October is springtime – the time of new beginnings – and now for the first time in South Africa October is officially Mental Health Awareness Month.
This prompts us to say “Hope springs eternal”, as it hopefully heralds a new approach to public mental health care by Government. A lot needs to be done to normalise and humanise mental health in this country, but let’s hope that this is the first signs of a new approach.
Reducing stigma and discrimination
World Mental Health Awareness Day on 10 October, supported by the World Health Organisation (WHO), has been in existence for almost three decades.
The theme for 2019 is critically important: suicide prevention. The objective is not only educating the public about mental health, but also to reduce the stigma and discrimination that people with mental illness are subjected to – which far too often leads to depression and eventual suicide.
A recent US study found that between 2009 and 2017 the rate of depression among teenagers increased by more than 60%. Ideation, plans and attempts at suicide have also increased significantly in this age group.
Strategic Action Plan
Organisations such as the Ithemba Foundation – ithemba means hope in isiXhosa – and the South African Federation for Mental Health (SAFMH), together with the WHO, have traditionally raised awareness of the importance of mental health on 10 October.
The SAFMH is advocating that the so-called Strategic Action Plan form part of South Africa’s Mental Health Policy Framework, because without awareness all well-intended policies and action plans will have no effect.
In addition, the Department of Social Development has declared December National Disability Rights Awareness Month, which includes mental health.
At the end of 2018, Government officially announced that from 2019 the entire October will be Mental Health Awareness Month in South Africa. There are no clear answers, but it is believed that this decision is a result of the ombud report on the Life Esidimeni tragedy in which 143 people died in 2016.
According to SAFHM National Executive Director, Ms Bharti Patel, there is “definitely a lot of pressure” on the Department of Health to prioritise mental health.
Too few people seek treatment
In a Government declaration in December last year it was stated that mental health problems such as depression, anxiety, substance abuse and job stress are common in South Africa, affecting both individuals and the broader community. These problems also have a direct impact on workplaces through absenteeism, reduced productivity, and increased costs.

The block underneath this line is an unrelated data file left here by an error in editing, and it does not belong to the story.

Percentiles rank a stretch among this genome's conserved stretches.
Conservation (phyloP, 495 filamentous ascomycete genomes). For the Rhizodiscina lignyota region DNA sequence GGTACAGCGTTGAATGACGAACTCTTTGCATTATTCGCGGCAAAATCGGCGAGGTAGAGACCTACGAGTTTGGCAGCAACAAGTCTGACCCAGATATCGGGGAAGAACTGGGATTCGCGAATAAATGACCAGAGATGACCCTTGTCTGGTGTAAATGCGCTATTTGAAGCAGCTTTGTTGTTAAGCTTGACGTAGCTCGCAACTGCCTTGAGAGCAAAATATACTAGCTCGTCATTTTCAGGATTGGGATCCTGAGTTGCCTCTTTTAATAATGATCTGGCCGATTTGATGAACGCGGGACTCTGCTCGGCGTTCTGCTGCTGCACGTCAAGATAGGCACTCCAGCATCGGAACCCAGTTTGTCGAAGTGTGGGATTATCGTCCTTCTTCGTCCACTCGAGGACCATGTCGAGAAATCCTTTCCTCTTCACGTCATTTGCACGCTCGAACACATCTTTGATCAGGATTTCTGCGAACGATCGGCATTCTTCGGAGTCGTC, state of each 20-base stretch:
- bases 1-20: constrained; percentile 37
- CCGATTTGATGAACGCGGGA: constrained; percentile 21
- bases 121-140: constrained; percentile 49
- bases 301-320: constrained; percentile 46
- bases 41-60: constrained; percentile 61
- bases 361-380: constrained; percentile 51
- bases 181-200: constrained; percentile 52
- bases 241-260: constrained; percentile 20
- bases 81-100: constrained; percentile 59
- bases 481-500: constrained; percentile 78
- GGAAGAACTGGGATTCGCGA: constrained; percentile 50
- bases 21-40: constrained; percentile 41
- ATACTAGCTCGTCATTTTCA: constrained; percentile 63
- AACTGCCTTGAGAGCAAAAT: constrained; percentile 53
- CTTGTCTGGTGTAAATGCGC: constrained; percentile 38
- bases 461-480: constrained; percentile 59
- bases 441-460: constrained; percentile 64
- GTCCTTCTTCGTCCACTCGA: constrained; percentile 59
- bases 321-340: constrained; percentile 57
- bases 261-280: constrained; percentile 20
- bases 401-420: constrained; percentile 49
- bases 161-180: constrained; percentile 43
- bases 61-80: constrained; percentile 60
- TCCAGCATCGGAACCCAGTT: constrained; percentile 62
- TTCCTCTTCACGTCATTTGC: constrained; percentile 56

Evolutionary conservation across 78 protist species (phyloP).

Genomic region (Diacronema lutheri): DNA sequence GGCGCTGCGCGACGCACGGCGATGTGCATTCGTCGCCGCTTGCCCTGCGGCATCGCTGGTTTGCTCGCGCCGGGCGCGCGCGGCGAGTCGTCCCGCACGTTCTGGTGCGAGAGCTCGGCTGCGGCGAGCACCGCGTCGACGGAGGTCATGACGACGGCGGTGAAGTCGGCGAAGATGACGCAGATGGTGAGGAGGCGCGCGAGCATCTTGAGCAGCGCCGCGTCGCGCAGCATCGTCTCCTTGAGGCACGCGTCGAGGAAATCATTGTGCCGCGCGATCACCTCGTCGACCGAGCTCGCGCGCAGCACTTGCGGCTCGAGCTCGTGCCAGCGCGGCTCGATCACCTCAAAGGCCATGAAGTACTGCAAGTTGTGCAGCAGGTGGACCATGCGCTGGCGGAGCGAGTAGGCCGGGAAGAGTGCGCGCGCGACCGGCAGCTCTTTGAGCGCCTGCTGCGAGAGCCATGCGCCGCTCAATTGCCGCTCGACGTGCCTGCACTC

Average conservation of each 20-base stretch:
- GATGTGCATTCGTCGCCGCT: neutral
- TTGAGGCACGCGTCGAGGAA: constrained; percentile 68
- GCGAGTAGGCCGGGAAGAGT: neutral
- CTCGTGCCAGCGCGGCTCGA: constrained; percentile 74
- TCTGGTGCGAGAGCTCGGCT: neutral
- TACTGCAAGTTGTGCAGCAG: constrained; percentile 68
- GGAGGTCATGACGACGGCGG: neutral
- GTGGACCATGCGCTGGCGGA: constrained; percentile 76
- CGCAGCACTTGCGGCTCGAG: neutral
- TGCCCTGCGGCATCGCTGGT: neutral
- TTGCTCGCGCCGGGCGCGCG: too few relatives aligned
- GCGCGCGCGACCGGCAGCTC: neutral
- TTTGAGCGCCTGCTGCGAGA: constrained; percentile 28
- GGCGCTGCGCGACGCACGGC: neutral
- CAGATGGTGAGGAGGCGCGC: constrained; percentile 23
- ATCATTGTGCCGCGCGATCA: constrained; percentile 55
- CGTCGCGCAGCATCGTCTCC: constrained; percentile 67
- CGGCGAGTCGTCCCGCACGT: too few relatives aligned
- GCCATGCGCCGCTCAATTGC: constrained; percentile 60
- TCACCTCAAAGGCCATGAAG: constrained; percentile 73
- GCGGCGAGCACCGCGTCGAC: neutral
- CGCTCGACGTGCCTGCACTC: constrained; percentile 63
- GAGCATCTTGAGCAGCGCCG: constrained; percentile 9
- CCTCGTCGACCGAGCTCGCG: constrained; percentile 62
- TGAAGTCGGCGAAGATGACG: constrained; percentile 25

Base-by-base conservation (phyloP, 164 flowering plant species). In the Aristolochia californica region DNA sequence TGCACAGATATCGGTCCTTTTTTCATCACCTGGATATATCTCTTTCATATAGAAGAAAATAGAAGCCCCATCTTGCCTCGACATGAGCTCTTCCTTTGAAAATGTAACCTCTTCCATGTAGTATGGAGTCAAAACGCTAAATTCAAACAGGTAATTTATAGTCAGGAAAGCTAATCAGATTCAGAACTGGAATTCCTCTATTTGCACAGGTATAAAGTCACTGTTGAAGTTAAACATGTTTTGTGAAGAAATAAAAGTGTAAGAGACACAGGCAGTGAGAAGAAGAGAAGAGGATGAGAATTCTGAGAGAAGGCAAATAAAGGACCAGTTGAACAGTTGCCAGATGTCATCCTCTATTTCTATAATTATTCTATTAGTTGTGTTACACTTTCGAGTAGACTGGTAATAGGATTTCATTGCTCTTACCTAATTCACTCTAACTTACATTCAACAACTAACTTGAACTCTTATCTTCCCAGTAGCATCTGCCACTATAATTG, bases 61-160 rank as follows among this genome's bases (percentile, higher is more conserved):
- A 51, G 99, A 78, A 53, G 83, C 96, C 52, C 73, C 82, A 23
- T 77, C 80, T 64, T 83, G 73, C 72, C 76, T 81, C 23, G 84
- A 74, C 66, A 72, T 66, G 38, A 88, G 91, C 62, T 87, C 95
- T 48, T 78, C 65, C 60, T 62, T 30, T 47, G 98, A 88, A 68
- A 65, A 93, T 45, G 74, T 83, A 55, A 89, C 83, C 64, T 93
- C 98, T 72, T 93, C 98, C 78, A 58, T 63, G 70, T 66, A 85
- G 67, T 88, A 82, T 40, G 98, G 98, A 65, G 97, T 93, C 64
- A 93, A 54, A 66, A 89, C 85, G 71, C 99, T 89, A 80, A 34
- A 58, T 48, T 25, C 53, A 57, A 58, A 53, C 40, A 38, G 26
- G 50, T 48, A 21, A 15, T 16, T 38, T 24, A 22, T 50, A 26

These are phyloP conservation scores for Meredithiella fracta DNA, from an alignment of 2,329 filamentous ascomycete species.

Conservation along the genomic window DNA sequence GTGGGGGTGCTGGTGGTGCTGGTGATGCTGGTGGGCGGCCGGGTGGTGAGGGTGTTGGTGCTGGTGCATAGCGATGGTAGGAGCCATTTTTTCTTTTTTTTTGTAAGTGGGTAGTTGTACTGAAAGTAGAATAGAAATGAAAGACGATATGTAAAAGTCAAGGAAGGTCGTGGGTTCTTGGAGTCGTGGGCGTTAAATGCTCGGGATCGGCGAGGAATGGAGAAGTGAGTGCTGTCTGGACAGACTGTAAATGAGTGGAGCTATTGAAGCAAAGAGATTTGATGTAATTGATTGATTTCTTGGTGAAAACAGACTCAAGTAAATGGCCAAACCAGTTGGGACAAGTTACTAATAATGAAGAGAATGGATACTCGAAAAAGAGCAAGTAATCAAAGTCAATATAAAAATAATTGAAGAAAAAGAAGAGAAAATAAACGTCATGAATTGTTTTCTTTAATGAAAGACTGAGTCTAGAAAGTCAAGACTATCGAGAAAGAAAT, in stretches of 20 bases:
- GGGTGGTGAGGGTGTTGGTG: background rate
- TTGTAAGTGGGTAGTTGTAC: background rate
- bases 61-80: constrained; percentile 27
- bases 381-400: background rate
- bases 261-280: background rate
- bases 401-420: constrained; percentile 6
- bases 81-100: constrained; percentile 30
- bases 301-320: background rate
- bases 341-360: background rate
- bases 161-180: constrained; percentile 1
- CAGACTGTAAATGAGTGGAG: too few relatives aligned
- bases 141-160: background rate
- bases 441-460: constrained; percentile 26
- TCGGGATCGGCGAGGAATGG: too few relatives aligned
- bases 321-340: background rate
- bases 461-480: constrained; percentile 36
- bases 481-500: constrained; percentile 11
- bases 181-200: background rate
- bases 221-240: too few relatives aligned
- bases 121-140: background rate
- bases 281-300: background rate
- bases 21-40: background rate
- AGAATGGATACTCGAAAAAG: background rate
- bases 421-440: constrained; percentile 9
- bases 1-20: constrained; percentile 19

A crucial fact is that although mental disorders can be treated, like any other disease, very few South Africans seek treatment. We are, however, not alone in this, as an estimated 400 million people worldwide suffer from mental disorders.
In May this year, during the US Mental Health Awareness Month, mental health activist and former First Lady, Rosalyn Carter, said, “We are at the beginning of a global mental health revolution.” Access to mental health services has never been more critical, she added. In the US mental disorders among children and adolescents have reached a crisis level, with the country experiencing its highest suicide rate in 50 years.
A new study in the United Kingdom also found that happiness among young people is at its lowest level in a decade.
A disabled society
It’s clear: We need to end the silence and put pressure on governments and the private sector to prioritise mental health care.
With mental health disorders increasing globally, and with depression the leading cause of disability, according to the WHO, one in four of us will experience a mental illness at some point in our lives, also affecting those we love. It's often easier to ignore the symptoms, but it is essential that we start speaking up about mental health.
If we don't start paying more attention to mental health, we, as a society, will become more disabled, as we simply cannot function if people are sick. The time has come to let our voices be heard – first by empowering ourselves with knowledge about mental health and then by becoming activists, each and everyone of us. Without good mental health, we cannot be a successfully functioning nation.
Professor Lizette Rabe of Stellenbosch University is the founder of the Ithemba Foundation – ithemba means hope – to raise awareness and support research.